I actually wrote that post as a response to recent events, like yelling at me for throwing my trash in the wrong bin, which in fact was the right bin, for cycling on the pavement because there was a tram in the way on the road, and so on. I was just so angry, I had to write it.
Do you get a lot of that?
I found a note from a neighbour on my door the other day that said “your door also closes quietly,” so yeah, I get it often enough. I’m even planning on starting a Tumblr where expats can contribute their notes as well!
Being able to take out your frustration in your stand-up routine must help. How did the ‘circuit’ start?
I studied in Heidelberg for a year and two years after I left a friend was running a show there. I performed and thought to myself, this could be a really great thing. When he offered me the chance to run it I was happy to take over and was put in touch with O’Reilly’s which has locations in Heidelberg, Düsseldorf and Frankfurt (among others). Later I found Hudson’s in Essen and Scruffy’s in Karlsruhe thanks to some friends. I have a bunch of comedy pals from Berlin who act as the hosts and supporting who comes out for road experience and growing the scene. Then we have a headliner position which is almost always someone outside Germany; in the past we’ve had headliners from the UK, Canada, the USA, India, anf Australia. It’s really a learning circuit- we introduce new talents and show the audience comedians from outside Germany. It’s kind of a passion project of mine and I’m really happy with the progress, I’m now working on kicking it up a notch and turning it into something even bigger.
Why do you think English language comedy is so popular?
For expats, stand-up can be an important lifeline. When things get a little hard it’s important to stop and really appreciate what the world has to offer. That’s what makes comedy so potent in DE.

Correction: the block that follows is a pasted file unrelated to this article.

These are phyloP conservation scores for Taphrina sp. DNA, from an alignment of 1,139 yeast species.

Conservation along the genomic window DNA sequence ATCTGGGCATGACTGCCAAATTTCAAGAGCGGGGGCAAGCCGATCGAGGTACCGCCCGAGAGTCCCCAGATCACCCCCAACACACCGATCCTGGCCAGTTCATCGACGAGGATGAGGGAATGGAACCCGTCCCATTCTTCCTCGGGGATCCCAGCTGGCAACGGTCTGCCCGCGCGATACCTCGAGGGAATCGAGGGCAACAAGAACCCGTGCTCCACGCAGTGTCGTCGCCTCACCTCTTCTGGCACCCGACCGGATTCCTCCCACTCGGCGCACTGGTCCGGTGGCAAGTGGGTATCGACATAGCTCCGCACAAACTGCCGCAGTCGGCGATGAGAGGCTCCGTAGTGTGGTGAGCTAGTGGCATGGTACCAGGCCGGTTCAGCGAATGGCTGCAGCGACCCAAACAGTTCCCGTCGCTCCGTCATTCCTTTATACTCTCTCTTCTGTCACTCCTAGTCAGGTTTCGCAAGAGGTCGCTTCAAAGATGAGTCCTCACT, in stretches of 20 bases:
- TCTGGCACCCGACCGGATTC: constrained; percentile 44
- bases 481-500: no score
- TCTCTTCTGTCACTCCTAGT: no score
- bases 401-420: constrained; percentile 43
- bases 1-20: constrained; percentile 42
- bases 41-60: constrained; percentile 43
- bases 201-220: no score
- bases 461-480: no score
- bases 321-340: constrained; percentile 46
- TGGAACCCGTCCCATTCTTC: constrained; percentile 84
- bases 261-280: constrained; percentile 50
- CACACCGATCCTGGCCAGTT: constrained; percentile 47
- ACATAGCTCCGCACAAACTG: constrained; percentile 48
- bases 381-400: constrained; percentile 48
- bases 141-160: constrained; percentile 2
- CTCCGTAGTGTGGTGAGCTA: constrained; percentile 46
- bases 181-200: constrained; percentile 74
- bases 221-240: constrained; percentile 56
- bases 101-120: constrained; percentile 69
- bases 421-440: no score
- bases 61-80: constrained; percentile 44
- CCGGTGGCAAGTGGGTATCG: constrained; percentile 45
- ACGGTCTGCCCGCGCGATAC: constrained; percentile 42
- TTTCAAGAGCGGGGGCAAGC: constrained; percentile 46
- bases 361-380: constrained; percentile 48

How do you mean?
Compared to the UK, or US, or in fact most other English speaking nations, Germany can seem a little straight laced and buttoned down, that’s why I believe comedy does so well here especially for expats. It’s tough when you get here – there are so many rules and ways of doing things that you just have to learn the hard way. So they come to a comedy show and get to laugh at things. A lot of people thank me for doing it. They get to feel like they’re back home in some comedy club and get to have a good laugh about the crazy things that happen here in Germany.
What do you think about German stand-up comedy?
I particularly enjoy some of the sketch comedy on TV like Knallerfrauen, that’s really funny. But I find the stand up has a style of its own that’s different from English language comedy. The Berlin scene is really interesting as there’s a huge amount of English speaking comedy, shows every night. Lots of German comedians are reaching out to do joint shows, some are switching to English and others are creating these mash up shows. They’ve also recently opened the first official “home” for English comedy, Comedy Cafe Berlin.
Is comedy simply funnier in English?
My personal opinion is that it’s a bit like opera – it’s better in the native language, like Puccini in Italian and Wagner in German. I think stand-up is such an English art form in its structure and fluidity and the way you can set up a joke with a punchline at the end. In German the structure doesn’t always lend itself to a punchline on the end – that’s where you have to put the verb.
With that in mind let’s set up the ending here. What advice would you give to new arrivals?
Buy a real winter coat. I come from the desert so it took me a while to work out how to dress for winter here and deal with the changing seasons (I still struggle). So I bought myself some thermal inlay boots and a big puffy coat and now I’m prepared for whatever winter throws at me.
What are you looking forward to most in the next month or so – apart from a Clinton election win?
Going home for Christmas first of all. And also another round of the circuit from November 27 till 01 December. Then we’ll have a winter break and be back for another circuit in January – because let’s face it, you really need something to laugh about at in Germany during January!
One thought on “Meet the Expat: George Schorschi”
Reblogged this on George Schorschi and commented:
Thanks for the interview!